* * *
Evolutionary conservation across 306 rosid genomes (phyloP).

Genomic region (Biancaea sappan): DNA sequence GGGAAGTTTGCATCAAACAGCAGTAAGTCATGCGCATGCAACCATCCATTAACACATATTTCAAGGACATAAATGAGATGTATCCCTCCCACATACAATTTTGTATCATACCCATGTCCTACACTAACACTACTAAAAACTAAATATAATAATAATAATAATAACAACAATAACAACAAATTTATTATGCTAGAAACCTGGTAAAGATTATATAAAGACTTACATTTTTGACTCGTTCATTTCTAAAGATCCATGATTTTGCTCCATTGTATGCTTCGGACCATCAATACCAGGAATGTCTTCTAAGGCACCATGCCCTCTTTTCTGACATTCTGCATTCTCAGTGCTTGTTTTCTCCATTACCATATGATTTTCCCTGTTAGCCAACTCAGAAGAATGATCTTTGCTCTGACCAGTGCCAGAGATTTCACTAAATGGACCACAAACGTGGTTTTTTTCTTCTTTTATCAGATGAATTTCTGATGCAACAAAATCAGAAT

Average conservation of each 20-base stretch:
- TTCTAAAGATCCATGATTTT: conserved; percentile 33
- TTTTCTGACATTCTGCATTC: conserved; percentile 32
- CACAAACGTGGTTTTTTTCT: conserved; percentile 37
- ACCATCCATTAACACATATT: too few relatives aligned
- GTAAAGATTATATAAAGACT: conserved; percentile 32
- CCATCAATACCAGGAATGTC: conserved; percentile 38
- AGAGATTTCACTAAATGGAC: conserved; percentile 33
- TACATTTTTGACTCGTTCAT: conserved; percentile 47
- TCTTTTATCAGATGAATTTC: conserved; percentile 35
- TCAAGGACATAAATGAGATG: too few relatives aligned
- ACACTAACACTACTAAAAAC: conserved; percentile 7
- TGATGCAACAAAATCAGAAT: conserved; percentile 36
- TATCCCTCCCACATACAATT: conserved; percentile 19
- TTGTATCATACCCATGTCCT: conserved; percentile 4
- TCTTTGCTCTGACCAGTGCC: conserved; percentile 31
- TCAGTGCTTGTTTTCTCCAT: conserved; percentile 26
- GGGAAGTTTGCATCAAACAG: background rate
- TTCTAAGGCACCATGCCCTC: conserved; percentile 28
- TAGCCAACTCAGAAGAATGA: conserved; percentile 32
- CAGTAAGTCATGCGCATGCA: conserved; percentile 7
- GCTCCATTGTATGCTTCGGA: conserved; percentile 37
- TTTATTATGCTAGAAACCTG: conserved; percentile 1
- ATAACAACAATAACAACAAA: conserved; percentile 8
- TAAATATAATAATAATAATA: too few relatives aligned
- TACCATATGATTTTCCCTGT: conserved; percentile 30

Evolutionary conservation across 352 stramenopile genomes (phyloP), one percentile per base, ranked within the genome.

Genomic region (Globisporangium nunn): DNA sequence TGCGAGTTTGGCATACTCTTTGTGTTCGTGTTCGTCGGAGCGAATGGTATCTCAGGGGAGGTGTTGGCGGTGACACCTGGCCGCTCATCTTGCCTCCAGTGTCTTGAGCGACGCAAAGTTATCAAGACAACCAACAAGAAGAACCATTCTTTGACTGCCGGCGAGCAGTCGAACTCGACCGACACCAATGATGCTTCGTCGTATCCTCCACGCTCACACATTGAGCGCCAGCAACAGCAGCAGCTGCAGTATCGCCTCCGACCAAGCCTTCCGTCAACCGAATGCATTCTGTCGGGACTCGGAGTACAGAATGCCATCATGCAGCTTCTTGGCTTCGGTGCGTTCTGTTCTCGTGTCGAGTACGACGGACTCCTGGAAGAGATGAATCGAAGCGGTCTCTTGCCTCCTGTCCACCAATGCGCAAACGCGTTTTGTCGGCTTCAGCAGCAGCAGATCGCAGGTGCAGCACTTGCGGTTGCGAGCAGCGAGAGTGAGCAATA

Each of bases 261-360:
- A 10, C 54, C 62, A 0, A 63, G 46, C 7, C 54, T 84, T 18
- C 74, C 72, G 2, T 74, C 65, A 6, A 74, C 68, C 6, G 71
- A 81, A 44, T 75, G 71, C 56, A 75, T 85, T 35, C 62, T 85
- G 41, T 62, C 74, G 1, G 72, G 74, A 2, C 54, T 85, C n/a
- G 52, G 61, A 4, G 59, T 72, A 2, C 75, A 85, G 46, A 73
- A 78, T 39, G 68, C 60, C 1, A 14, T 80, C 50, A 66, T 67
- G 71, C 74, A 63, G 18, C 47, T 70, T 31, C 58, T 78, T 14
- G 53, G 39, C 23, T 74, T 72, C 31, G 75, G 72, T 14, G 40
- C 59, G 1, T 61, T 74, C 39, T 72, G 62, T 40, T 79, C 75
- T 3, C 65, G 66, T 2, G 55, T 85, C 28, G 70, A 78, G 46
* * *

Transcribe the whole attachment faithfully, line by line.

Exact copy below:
Evolutionary conservation across 306 rosid genomes (phyloP).

Genomic region (Biancaea sappan): DNA sequence GGGAAGTTTGCATCAAACAGCAGTAAGTCATGCGCATGCAACCATCCATTAACACATATTTCAAGGACATAAATGAGATGTATCCCTCCCACATACAATTTTGTATCATACCCATGTCCTACACTAACACTACTAAAAACTAAATATAATAATAATAATAATAACAACAATAACAACAAATTTATTATGCTAGAAACCTGGTAAAGATTATATAAAGACTTACATTTTTGACTCGTTCATTTCTAAAGATCCATGATTTTGCTCCATTGTATGCTTCGGACCATCAATACCAGGAATGTCTTCTAAGGCACCATGCCCTCTTTTCTGACATTCTGCATTCTCAGTGCTTGTTTTCTCCATTACCATATGATTTTCCCTGTTAGCCAACTCAGAAGAATGATCTTTGCTCTGACCAGTGCCAGAGATTTCACTAAATGGACCACAAACGTGGTTTTTTTCTTCTTTTATCAGATGAATTTCTGATGCAACAAAATCAGAAT

Average conservation of each 20-base stretch:
- TTCTAAAGATCCATGATTTT: conserved; percentile 33
- TTTTCTGACATTCTGCATTC: conserved; percentile 32
- CACAAACGTGGTTTTTTTCT: conserved; percentile 37
- ACCATCCATTAACACATATT: too few relatives aligned
- GTAAAGATTATATAAAGACT: conserved; percentile 32
- CCATCAATACCAGGAATGTC: conserved; percentile 38
- AGAGATTTCACTAAATGGAC: conserved; percentile 33
- TACATTTTTGACTCGTTCAT: conserved; percentile 47
- TCTTTTATCAGATGAATTTC: conserved; percentile 35
- TCAAGGACATAAATGAGATG: too few relatives aligned
- ACACTAACACTACTAAAAAC: conserved; percentile 7
- TGATGCAACAAAATCAGAAT: conserved; percentile 36
- TATCCCTCCCACATACAATT: conserved; percentile 19
- TTGTATCATACCCATGTCCT: conserved; percentile 4
- TCTTTGCTCTGACCAGTGCC: conserved; percentile 31
- TCAGTGCTTGTTTTCTCCAT: conserved; percentile 26
- GGGAAGTTTGCATCAAACAG: background rate
- TTCTAAGGCACCATGCCCTC: conserved; percentile 28
- TAGCCAACTCAGAAGAATGA: conserved; percentile 32
- CAGTAAGTCATGCGCATGCA: conserved; percentile 7
- GCTCCATTGTATGCTTCGGA: conserved; percentile 37
- TTTATTATGCTAGAAACCTG: conserved; percentile 1
- ATAACAACAATAACAACAAA: conserved; percentile 8
- TAAATATAATAATAATAATA: too few relatives aligned
- TACCATATGATTTTCCCTGT: conserved; percentile 30

Evolutionary conservation across 352 stramenopile genomes (phyloP), one percentile per base, ranked within the genome.

Genomic region (Globisporangium nunn): DNA sequence TGCGAGTTTGGCATACTCTTTGTGTTCGTGTTCGTCGGAGCGAATGGTATCTCAGGGGAGGTGTTGGCGGTGACACCTGGCCGCTCATCTTGCCTCCAGTGTCTTGAGCGACGCAAAGTTATCAAGACAACCAACAAGAAGAACCATTCTTTGACTGCCGGCGAGCAGTCGAACTCGACCGACACCAATGATGCTTCGTCGTATCCTCCACGCTCACACATTGAGCGCCAGCAACAGCAGCAGCTGCAGTATCGCCTCCGACCAAGCCTTCCGTCAACCGAATGCATTCTGTCGGGACTCGGAGTACAGAATGCCATCATGCAGCTTCTTGGCTTCGGTGCGTTCTGTTCTCGTGTCGAGTACGACGGACTCCTGGAAGAGATGAATCGAAGCGGTCTCTTGCCTCCTGTCCACCAATGCGCAAACGCGTTTTGTCGGCTTCAGCAGCAGCAGATCGCAGGTGCAGCACTTGCGGTTGCGAGCAGCGAGAGTGAGCAATA

Each of bases 261-360:
- A 10, C 54, C 62, A 0, A 63, G 46, C 7, C 54, T 84, T 18
- C 74, C 72, G 2, T 74, C 65, A 6, A 74, C 68, C 6, G 71
- A 81, A 44, T 75, G 71, C 56, A 75, T 85, T 35, C 62, T 85
- G 41, T 62, C 74, G 1, G 72, G 74, A 2, C 54, T 85, C n/a
- G 52, G 61, A 4, G 59, T 72, A 2, C 75, A 85, G 46, A 73
- A 78, T 39, G 68, C 60, C 1, A 14, T 80, C 50, A 66, T 67
- G 71, C 74, A 63, G 18, C 47, T 70, T 31, C 58, T 78, T 14
- G 53, G 39, C 23, T 74, T 72, C 31, G 75, G 72, T 14, G 40
- C 59, G 1, T 61, T 74, C 39, T 72, G 62, T 40, T 79, C 75
- T 3, C 65, G 66, T 2, G 55, T 85, C 28, G 70, A 78, G 46